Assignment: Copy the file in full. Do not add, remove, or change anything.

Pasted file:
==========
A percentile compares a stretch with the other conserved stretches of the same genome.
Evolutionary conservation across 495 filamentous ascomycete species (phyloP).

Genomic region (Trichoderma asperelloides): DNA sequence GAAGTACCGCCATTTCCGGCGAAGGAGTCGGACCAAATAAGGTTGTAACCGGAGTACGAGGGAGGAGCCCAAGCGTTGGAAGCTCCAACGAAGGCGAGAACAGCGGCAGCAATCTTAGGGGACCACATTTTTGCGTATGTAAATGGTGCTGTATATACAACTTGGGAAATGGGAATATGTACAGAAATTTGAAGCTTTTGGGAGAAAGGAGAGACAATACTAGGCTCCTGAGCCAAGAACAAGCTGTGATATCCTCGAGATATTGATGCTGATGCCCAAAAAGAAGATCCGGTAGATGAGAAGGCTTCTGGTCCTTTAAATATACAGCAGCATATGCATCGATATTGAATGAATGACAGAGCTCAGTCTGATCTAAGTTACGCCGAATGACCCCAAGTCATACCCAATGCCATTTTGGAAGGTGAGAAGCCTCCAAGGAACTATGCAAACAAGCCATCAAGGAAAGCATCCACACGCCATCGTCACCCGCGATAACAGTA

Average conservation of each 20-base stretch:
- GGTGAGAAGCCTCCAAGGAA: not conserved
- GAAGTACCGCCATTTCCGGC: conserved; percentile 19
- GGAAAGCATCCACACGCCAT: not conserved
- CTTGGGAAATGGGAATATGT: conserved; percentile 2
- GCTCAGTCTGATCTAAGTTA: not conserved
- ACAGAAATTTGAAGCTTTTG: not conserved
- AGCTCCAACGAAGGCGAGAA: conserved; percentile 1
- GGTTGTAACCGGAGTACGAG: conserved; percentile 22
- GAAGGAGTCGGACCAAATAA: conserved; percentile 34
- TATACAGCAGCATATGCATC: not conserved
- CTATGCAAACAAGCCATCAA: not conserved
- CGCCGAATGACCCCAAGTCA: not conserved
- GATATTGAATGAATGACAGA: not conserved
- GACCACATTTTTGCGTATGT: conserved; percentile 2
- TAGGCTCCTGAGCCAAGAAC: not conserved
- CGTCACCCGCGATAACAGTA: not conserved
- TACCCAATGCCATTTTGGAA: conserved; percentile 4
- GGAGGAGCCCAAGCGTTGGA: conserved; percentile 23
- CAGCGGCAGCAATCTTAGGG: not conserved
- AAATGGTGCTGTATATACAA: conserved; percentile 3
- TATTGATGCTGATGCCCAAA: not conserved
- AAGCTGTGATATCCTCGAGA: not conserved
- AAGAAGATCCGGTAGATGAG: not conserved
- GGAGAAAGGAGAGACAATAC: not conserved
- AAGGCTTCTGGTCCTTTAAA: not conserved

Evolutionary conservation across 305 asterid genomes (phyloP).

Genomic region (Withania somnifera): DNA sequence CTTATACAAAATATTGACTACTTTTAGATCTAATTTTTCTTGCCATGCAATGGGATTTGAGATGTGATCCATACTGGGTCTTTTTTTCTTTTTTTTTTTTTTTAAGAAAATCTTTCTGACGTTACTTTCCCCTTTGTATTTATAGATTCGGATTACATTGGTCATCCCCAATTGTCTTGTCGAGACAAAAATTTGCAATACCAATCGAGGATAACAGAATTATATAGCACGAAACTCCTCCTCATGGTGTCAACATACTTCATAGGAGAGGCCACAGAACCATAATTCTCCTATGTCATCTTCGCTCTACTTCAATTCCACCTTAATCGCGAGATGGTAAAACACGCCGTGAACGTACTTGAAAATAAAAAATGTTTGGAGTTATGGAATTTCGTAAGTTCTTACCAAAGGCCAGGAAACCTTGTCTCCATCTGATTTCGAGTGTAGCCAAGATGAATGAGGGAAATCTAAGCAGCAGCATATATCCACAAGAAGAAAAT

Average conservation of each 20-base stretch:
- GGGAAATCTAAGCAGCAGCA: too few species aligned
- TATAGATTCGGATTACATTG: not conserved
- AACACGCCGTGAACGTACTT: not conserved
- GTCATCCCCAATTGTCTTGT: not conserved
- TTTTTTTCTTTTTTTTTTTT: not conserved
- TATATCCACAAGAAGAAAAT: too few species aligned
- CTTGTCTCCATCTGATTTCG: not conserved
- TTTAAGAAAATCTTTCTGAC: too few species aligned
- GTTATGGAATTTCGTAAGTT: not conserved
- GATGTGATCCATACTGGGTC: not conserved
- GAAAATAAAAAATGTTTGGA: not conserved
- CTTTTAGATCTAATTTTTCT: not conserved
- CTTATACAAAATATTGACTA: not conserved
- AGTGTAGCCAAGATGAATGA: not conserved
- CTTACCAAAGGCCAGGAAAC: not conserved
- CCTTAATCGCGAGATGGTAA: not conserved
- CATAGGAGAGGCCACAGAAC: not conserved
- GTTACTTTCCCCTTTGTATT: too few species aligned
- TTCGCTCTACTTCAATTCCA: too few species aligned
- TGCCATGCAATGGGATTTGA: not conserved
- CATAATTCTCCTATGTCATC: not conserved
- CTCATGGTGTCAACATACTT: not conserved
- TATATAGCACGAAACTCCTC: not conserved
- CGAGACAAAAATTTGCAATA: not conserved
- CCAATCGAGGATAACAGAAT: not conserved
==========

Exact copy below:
A percentile compares a stretch with the other conserved stretches of the same genome.
Evolutionary conservation across 495 filamentous ascomycete species (phyloP).

Genomic region (Trichoderma asperelloides): DNA sequence GAAGTACCGCCATTTCCGGCGAAGGAGTCGGACCAAATAAGGTTGTAACCGGAGTACGAGGGAGGAGCCCAAGCGTTGGAAGCTCCAACGAAGGCGAGAACAGCGGCAGCAATCTTAGGGGACCACATTTTTGCGTATGTAAATGGTGCTGTATATACAACTTGGGAAATGGGAATATGTACAGAAATTTGAAGCTTTTGGGAGAAAGGAGAGACAATACTAGGCTCCTGAGCCAAGAACAAGCTGTGATATCCTCGAGATATTGATGCTGATGCCCAAAAAGAAGATCCGGTAGATGAGAAGGCTTCTGGTCCTTTAAATATACAGCAGCATATGCATCGATATTGAATGAATGACAGAGCTCAGTCTGATCTAAGTTACGCCGAATGACCCCAAGTCATACCCAATGCCATTTTGGAAGGTGAGAAGCCTCCAAGGAACTATGCAAACAAGCCATCAAGGAAAGCATCCACACGCCATCGTCACCCGCGATAACAGTA

Average conservation of each 20-base stretch:
- GGTGAGAAGCCTCCAAGGAA: not conserved
- GAAGTACCGCCATTTCCGGC: conserved; percentile 19
- GGAAAGCATCCACACGCCAT: not conserved
- CTTGGGAAATGGGAATATGT: conserved; percentile 2
- GCTCAGTCTGATCTAAGTTA: not conserved
- ACAGAAATTTGAAGCTTTTG: not conserved
- AGCTCCAACGAAGGCGAGAA: conserved; percentile 1
- GGTTGTAACCGGAGTACGAG: conserved; percentile 22
- GAAGGAGTCGGACCAAATAA: conserved; percentile 34
- TATACAGCAGCATATGCATC: not conserved
- CTATGCAAACAAGCCATCAA: not conserved
- CGCCGAATGACCCCAAGTCA: not conserved
- GATATTGAATGAATGACAGA: not conserved
- GACCACATTTTTGCGTATGT: conserved; percentile 2
- TAGGCTCCTGAGCCAAGAAC: not conserved
- CGTCACCCGCGATAACAGTA: not conserved
- TACCCAATGCCATTTTGGAA: conserved; percentile 4
- GGAGGAGCCCAAGCGTTGGA: conserved; percentile 23
- CAGCGGCAGCAATCTTAGGG: not conserved
- AAATGGTGCTGTATATACAA: conserved; percentile 3
- TATTGATGCTGATGCCCAAA: not conserved
- AAGCTGTGATATCCTCGAGA: not conserved
- AAGAAGATCCGGTAGATGAG: not conserved
- GGAGAAAGGAGAGACAATAC: not conserved
- AAGGCTTCTGGTCCTTTAAA: not conserved

Evolutionary conservation across 305 asterid genomes (phyloP).

Genomic region (Withania somnifera): DNA sequence CTTATACAAAATATTGACTACTTTTAGATCTAATTTTTCTTGCCATGCAATGGGATTTGAGATGTGATCCATACTGGGTCTTTTTTTCTTTTTTTTTTTTTTTAAGAAAATCTTTCTGACGTTACTTTCCCCTTTGTATTTATAGATTCGGATTACATTGGTCATCCCCAATTGTCTTGTCGAGACAAAAATTTGCAATACCAATCGAGGATAACAGAATTATATAGCACGAAACTCCTCCTCATGGTGTCAACATACTTCATAGGAGAGGCCACAGAACCATAATTCTCCTATGTCATCTTCGCTCTACTTCAATTCCACCTTAATCGCGAGATGGTAAAACACGCCGTGAACGTACTTGAAAATAAAAAATGTTTGGAGTTATGGAATTTCGTAAGTTCTTACCAAAGGCCAGGAAACCTTGTCTCCATCTGATTTCGAGTGTAGCCAAGATGAATGAGGGAAATCTAAGCAGCAGCATATATCCACAAGAAGAAAAT

Average conservation of each 20-base stretch:
- GGGAAATCTAAGCAGCAGCA: too few species aligned
- TATAGATTCGGATTACATTG: not conserved
- AACACGCCGTGAACGTACTT: not conserved
- GTCATCCCCAATTGTCTTGT: not conserved
- TTTTTTTCTTTTTTTTTTTT: not conserved
- TATATCCACAAGAAGAAAAT: too few species aligned
- CTTGTCTCCATCTGATTTCG: not conserved
- TTTAAGAAAATCTTTCTGAC: too few species aligned
- GTTATGGAATTTCGTAAGTT: not conserved
- GATGTGATCCATACTGGGTC: not conserved
- GAAAATAAAAAATGTTTGGA: not conserved
- CTTTTAGATCTAATTTTTCT: not conserved
- CTTATACAAAATATTGACTA: not conserved
- AGTGTAGCCAAGATGAATGA: not conserved
- CTTACCAAAGGCCAGGAAAC: not conserved
- CCTTAATCGCGAGATGGTAA: not conserved
- CATAGGAGAGGCCACAGAAC: not conserved
- GTTACTTTCCCCTTTGTATT: too few species aligned
- TTCGCTCTACTTCAATTCCA: too few species aligned
- TGCCATGCAATGGGATTTGA: not conserved
- CATAATTCTCCTATGTCATC: not conserved
- CTCATGGTGTCAACATACTT: not conserved
- TATATAGCACGAAACTCCTC: not conserved
- CGAGACAAAAATTTGCAATA: not conserved
- CCAATCGAGGATAACAGAAT: not conserved